An Update to the Concept of Shared Services
“The QSMOs will decide in what order those services are delivered, based on customer feedback and on available solutions that meet those needs,” Kent adds.
“Those can be current government solutions that they pull into a structure that makes them easier to offer, they could be vendor solutions, they could be things that the QSMOs build — or they could be things that are offered as a service, with the QSMO operating as a general contractor.”
Shared services in federal government is far from a new idea. But proponents of the new push hope that the effort will utilize lessons learned from previous initiatives, emphasize continuous improvement and accountability and feature proactive engagements with the agencies being served.
“The idea of shared services goes back to the early 2000s, but everything has evolved so much since then,” says Nicole Burdette, technology marketing and public relations leader for MeriTalk.
“It was a good concept then, but today it’s more technically feasible,” she adds. “I think there is a very significant opportunity here, because we’re at a very different place with technology today.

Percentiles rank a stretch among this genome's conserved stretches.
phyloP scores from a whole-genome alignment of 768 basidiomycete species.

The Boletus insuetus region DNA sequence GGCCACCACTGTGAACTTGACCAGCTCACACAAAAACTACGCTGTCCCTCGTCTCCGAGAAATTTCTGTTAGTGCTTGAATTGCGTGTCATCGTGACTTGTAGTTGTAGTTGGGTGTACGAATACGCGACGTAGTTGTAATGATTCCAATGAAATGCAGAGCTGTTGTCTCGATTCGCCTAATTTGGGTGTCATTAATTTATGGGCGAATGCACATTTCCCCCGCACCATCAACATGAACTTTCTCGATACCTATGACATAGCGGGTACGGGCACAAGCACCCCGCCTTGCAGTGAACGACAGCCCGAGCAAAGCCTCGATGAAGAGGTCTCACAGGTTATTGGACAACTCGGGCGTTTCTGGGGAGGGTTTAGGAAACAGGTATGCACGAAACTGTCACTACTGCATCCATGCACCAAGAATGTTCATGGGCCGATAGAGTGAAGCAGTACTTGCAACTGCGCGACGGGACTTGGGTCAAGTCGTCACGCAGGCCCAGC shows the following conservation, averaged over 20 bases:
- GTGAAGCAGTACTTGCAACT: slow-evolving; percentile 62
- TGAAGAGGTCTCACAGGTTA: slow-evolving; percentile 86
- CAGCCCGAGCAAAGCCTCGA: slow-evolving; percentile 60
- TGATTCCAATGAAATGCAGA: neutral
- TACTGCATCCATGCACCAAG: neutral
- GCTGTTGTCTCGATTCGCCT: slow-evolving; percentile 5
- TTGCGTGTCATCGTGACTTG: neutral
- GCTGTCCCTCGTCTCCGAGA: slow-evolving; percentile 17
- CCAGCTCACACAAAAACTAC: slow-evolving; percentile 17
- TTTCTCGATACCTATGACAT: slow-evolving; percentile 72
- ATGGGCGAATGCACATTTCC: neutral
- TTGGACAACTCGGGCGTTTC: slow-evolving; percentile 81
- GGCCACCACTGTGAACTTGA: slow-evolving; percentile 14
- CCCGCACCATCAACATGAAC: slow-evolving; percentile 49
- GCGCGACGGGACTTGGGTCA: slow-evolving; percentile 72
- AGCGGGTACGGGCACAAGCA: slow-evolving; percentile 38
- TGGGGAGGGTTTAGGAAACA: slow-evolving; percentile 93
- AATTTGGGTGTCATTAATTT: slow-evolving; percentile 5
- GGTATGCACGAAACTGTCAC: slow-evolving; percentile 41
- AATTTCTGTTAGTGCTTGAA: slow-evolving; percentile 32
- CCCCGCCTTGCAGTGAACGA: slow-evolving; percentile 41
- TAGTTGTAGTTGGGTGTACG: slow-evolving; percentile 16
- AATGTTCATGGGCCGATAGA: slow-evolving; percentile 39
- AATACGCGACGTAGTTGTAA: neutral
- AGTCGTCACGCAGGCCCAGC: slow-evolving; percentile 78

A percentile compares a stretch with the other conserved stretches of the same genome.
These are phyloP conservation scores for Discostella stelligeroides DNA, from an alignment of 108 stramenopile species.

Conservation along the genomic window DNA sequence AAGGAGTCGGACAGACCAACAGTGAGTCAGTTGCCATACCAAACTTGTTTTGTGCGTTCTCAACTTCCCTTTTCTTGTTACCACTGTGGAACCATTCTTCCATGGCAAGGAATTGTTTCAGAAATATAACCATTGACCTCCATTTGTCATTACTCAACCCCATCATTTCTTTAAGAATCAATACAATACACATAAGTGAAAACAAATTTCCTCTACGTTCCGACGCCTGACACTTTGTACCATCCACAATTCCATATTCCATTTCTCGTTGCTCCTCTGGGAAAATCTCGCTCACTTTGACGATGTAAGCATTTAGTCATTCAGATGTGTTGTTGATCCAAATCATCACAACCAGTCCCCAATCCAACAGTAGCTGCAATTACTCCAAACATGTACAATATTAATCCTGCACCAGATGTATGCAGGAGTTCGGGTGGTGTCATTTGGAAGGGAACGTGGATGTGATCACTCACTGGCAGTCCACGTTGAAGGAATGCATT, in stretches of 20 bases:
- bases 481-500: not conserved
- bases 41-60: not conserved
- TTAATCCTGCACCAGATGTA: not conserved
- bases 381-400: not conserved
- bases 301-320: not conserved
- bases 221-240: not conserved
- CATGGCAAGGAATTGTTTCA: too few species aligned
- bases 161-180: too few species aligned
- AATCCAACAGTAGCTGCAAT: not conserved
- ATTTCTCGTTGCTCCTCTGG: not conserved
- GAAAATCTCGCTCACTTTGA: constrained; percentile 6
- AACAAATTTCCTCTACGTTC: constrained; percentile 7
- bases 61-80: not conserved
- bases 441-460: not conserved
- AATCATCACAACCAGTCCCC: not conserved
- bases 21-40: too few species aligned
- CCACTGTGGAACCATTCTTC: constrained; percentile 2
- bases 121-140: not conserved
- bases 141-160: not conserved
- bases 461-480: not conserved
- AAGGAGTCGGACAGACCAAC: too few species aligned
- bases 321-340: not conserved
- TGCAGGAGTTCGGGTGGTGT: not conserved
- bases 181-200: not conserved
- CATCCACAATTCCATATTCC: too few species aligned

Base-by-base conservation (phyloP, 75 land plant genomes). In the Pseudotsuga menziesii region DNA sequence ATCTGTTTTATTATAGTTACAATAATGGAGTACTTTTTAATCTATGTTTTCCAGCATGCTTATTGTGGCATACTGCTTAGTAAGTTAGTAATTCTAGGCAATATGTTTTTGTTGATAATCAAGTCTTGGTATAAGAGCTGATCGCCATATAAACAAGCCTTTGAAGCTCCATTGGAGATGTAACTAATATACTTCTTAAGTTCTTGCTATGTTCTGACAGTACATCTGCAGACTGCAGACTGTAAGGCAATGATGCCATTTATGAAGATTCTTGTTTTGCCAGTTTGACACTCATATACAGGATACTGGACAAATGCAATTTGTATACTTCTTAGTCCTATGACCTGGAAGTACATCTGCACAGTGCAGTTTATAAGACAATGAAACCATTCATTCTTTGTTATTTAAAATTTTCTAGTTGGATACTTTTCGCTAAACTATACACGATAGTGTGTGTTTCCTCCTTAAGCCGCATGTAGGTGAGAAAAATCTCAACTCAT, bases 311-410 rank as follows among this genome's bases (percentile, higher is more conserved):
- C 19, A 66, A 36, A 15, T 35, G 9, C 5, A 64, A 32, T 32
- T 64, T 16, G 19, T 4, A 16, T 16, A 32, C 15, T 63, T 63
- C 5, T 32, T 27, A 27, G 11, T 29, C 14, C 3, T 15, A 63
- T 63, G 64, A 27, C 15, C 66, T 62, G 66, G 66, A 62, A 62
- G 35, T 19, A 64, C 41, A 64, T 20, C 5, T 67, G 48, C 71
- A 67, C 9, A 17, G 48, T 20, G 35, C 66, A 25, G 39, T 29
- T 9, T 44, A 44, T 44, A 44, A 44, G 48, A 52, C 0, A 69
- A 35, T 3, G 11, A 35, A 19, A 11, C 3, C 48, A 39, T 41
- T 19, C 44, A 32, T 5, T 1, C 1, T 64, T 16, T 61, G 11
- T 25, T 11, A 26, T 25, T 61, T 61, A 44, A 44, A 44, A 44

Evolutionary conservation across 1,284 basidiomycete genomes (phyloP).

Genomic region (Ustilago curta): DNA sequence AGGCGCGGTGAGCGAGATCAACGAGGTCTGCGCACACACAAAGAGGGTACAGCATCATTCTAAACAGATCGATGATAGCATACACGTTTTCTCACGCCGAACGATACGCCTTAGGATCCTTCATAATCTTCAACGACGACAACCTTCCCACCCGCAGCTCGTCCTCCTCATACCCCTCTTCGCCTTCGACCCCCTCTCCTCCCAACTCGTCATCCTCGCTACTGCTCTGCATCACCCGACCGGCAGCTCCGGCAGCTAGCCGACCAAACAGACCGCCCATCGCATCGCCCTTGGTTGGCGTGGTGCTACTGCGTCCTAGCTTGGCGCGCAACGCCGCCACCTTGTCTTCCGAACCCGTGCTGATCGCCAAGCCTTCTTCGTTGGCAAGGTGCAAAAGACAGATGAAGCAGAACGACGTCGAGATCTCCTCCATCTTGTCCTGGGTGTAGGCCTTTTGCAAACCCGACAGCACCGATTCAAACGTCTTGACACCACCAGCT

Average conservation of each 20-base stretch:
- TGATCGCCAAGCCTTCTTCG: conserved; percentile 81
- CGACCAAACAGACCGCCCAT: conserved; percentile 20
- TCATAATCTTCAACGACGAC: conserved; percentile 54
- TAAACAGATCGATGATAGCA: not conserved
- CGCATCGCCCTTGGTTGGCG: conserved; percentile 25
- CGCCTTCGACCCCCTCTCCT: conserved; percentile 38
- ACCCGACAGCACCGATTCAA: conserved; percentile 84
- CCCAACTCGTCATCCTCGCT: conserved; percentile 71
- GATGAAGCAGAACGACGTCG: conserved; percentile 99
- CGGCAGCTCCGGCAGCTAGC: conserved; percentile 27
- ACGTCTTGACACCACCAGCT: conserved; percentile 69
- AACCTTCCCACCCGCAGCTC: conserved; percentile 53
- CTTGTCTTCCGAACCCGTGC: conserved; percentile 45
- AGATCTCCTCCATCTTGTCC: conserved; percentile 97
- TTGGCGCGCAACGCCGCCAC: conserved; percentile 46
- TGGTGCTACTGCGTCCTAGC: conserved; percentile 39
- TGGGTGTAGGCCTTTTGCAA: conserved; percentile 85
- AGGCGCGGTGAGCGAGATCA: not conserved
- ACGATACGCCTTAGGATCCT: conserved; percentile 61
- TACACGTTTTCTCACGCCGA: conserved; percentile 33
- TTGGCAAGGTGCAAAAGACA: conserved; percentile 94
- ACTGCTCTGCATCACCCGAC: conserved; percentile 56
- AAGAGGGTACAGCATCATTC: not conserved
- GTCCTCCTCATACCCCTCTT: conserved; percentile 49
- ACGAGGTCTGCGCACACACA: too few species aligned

“It means faster service, it means better service, and it means self-service in some cases,” Burdette says. “The other goal is absolutely to save money. We know if we’re supporting hundreds of human resource information systems — and we know there are hundreds of these systems across government — those are wasted dollars that can’t be used for innovation.”
The Search for Consistency for Agencies
Burdette notes that around 80 percent of federal IT dollars are currently spent on operations just to maintain the status quo. “Shared services are an opportunity to shift that equation to eliminate redundancy and waste, so that those dollars can be used for innovation and improvements,” she says.
One lesson that came out of the QSMOs’ standards-setting process, Kent says, was how inconsistent some relatively basic services can be across government.